Originally created 11/06/06

Plutonium center proposed

AIKEN - Residents around Savannah River Site have a chance this week to tell federal officials what they want the nuclear installation to look like come 2030, including whether it should expand its weapons-making business.

The National Nuclear Security Administration wants to consolidate work at SRS and seven other sites to make the country's aging nuclear complex more secure.

Part of the administration's plan includes the creation of a consolidated plutonium center that would research and develop the radioactive substance, store it and manufacture it into triggers for nuclear weapons.

The security administration, a weapons arm of the Department of Energy, hasn't finalized costs for the plutonium center or said how many jobs it would create. Agency officials will answer questions about the plan Thursday.

If the past is any indicator, the turnout could be large. Hundreds of people turned out in 2004 when the DOE proposed a plutonium trigger factory at SRS.

Though details are few, the current plan already has supporters and critics.

"It seems to be a well-thought-out activity," said Ernie Chaput, a former DOE manager who said he'll speak in favor of the consolidation center.

Dr. Ed Lyman, a member of the Union of Concerned Scientists, said the "focus should be de-emphasizing our nuclear arsenal.

"We're not sure what kind of message this reorganization is showing," he said. "It's certainly a mistake to pursue a retooled nuclear complex that gives the impression that the U.S. has plans to maintain a large stockpile of nuclear weapons for the indefinite future."

The center would be capable of making 125 plutonium "pits," or triggers used to detonate a nuclear weapons, every year, and the center would be designed for a 50-year lifetime, nuclear security agency officials say.

There are four other sites across the country under consideration for the center, all of which have some experience with plutonium: Los Alamos, N.M.; Nevada Test Site; Pantex Plant near Amarillo, Texas; and Y-12 National Security Complex in Tennessee.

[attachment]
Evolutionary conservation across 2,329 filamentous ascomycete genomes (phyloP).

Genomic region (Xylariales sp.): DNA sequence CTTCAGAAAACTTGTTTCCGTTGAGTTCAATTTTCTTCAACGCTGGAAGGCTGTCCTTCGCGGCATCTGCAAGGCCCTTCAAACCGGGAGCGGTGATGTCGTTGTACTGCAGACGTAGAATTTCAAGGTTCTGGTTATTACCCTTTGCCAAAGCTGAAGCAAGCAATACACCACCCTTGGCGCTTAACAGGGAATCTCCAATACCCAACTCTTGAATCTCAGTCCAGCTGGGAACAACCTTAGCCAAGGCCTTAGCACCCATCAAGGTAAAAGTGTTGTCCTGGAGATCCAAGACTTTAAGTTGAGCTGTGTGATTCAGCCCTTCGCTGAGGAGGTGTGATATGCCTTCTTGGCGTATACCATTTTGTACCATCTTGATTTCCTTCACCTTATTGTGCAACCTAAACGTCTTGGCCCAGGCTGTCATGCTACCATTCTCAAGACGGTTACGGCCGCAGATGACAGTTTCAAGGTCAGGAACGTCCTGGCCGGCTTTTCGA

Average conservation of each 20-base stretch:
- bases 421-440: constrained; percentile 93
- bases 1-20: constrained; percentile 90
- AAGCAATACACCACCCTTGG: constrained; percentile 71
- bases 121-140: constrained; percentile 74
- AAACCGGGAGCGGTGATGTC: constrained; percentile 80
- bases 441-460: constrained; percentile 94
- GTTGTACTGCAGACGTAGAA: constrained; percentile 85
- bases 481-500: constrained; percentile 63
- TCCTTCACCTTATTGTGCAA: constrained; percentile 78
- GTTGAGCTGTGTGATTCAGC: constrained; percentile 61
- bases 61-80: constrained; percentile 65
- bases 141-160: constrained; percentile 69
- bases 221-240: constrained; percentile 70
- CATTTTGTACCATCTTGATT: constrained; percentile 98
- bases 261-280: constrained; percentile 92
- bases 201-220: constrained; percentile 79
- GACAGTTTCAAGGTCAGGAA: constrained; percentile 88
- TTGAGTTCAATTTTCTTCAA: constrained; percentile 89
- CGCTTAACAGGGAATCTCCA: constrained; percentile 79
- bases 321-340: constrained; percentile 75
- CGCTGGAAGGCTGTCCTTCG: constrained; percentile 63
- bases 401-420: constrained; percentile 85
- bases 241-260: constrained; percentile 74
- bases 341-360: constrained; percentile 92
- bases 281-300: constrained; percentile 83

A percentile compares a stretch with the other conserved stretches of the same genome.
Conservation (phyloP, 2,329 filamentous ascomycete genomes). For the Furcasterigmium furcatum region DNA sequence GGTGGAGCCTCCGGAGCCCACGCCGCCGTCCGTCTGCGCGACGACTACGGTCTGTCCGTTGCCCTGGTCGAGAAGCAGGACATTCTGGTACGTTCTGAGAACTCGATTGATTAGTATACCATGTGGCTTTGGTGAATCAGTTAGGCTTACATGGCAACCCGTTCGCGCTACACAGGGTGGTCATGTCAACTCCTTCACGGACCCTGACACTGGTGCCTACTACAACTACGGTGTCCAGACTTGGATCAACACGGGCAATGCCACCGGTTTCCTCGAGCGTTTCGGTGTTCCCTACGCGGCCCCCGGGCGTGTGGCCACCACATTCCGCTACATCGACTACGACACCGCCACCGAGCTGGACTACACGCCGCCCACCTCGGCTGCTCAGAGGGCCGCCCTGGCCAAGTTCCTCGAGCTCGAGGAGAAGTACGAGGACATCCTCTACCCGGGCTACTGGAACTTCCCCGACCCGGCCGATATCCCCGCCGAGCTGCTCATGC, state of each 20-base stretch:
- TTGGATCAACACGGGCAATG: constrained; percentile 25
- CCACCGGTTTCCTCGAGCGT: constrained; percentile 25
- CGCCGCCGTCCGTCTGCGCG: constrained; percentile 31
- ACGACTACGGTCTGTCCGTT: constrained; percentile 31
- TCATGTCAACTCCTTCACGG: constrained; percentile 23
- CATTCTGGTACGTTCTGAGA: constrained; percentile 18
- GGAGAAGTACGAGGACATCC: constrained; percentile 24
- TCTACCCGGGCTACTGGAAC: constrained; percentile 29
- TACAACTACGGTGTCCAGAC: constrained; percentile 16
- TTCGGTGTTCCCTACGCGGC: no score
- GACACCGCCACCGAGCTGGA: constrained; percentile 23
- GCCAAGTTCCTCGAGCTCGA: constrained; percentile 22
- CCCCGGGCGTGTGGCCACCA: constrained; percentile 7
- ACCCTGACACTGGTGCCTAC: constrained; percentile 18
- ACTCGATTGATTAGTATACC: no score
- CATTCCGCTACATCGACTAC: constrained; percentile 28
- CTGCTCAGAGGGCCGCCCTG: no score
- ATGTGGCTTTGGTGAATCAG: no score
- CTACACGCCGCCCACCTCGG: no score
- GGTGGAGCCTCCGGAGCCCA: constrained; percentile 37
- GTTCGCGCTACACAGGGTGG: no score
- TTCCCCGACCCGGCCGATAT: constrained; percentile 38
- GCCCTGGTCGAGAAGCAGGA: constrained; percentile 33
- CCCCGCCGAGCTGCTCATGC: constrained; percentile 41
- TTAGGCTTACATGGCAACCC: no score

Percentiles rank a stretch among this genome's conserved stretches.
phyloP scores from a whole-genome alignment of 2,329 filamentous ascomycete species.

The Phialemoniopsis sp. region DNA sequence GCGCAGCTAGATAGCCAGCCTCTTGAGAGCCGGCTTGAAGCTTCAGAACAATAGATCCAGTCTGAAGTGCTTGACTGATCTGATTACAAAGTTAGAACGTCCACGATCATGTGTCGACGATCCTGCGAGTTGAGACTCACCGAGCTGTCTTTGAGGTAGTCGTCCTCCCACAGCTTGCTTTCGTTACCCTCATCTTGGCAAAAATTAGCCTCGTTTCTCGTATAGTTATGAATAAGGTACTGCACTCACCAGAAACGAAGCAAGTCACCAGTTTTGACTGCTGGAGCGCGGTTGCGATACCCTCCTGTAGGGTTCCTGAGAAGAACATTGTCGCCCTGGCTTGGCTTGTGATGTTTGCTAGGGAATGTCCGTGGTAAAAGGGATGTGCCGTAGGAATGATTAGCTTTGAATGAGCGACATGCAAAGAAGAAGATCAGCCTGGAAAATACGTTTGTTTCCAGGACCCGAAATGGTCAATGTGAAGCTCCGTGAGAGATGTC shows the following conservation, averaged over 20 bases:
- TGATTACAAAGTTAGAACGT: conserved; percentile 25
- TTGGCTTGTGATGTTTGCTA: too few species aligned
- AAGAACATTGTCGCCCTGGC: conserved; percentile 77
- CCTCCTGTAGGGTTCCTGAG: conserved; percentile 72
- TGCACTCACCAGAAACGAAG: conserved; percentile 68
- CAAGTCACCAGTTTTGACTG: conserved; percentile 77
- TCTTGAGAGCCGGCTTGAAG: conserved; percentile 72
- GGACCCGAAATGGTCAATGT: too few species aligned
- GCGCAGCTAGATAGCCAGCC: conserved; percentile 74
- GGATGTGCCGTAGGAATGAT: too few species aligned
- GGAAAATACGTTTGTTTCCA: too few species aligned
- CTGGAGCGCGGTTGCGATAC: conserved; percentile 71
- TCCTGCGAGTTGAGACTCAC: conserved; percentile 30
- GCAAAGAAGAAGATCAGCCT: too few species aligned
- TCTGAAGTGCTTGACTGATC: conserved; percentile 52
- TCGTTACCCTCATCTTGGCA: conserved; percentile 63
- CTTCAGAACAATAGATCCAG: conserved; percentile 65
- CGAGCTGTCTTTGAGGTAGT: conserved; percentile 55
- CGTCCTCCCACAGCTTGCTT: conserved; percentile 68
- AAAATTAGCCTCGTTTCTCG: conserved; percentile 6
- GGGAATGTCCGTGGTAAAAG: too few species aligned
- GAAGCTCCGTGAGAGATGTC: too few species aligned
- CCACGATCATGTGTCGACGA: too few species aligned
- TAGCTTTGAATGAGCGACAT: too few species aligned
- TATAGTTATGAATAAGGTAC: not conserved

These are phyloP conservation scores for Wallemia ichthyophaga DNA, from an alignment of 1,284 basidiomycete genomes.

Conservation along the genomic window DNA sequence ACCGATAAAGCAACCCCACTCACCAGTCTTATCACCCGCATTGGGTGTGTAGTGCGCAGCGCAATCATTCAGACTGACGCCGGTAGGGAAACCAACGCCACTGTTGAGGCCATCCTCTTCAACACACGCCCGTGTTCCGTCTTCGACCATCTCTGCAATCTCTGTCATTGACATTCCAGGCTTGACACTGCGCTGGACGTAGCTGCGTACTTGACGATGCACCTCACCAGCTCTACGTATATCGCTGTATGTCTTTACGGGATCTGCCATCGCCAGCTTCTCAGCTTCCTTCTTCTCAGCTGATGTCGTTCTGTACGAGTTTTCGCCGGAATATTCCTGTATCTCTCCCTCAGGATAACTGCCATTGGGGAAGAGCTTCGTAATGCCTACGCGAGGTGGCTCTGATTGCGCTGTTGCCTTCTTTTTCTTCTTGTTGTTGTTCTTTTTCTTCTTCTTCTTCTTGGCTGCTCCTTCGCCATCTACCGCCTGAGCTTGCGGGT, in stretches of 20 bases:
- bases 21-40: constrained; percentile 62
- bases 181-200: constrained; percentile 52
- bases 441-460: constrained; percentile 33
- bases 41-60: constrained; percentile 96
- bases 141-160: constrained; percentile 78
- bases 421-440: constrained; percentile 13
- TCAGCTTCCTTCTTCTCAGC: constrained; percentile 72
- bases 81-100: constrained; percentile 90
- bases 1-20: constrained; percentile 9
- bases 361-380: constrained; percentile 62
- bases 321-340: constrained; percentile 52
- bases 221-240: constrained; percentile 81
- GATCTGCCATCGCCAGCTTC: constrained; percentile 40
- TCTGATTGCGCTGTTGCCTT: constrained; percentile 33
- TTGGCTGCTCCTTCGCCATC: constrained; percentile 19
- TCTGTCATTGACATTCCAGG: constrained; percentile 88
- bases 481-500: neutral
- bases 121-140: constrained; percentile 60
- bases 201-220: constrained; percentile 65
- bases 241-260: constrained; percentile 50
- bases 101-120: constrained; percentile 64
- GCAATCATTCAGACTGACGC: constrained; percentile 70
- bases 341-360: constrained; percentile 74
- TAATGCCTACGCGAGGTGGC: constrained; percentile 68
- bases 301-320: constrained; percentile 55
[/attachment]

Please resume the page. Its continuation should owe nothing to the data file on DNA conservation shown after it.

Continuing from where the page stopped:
SRS boosters say the site has the work force, infrastructure and decades of experience handling plutonium to successfully manage the proposed center. It already stores quantities of the material that isn't being used for weapons.

It also has a tritium extraction facility that will go operational next year. Tritium is a form of radioactive hydrogen that is another component of nuclear weapons.

"You don't find that combination anywhere else," Mr. Chaput said.

The security administration's preferred action is creating the consolidated plutonium center, but there are two other options: taking no action at all and reducing operations and creating a "capability-based complex."

"In this alternative, NNSA would maintain a basic capability for manufacturing technologies for all stockpile weapons ... (but) would not have a production capacity sufficient to meet current national security objectives," agency documents show.

Reach Josh Gelinas at (803) 648-1395, ext. 110 or josh.gelinas@augustachronicle.com.


The issue: Federal officials are considering a plutonium center at SRS that would research and manufacture weapons.

What it would do: The consolidated plutonium center will be designed for a 50-year lifetime. It will have the capacity to produce 125 pits, or bomb triggers, per year. The number of pits produced annually during that time will be defined by presidential decisions on the size and composition of the nuclear weapons stockpile.

The Plan: The baseline plan is to build pits for replacement nuclear warheads that meet the same mission characteristics of existing warheads. Any changes to this baseline must be directed by the president and authorized/funded by Congress.

Stockpile: The detail numbers are classified. However, the United States and Russia have both ratified the Moscow treaty that limits the number of operationally deployed strategic warheads to a range of 1,700 to 2,200 by 2012. President Bush has also directed that the total stockpile be reduced by nearly half, which will mean that by 2012 the stockpile will be the smallest since the Eisenhower administration.


What: Officials will hold meetings on the issue of having a plutonium center at SRS.

When: 11 a.m. to 3 p.m. and 6 p.m. to 10 p.m. Thursday

Where: North Augusta Community Center at 495 Brookside Ave.

Source: National Nuclear Security Administration


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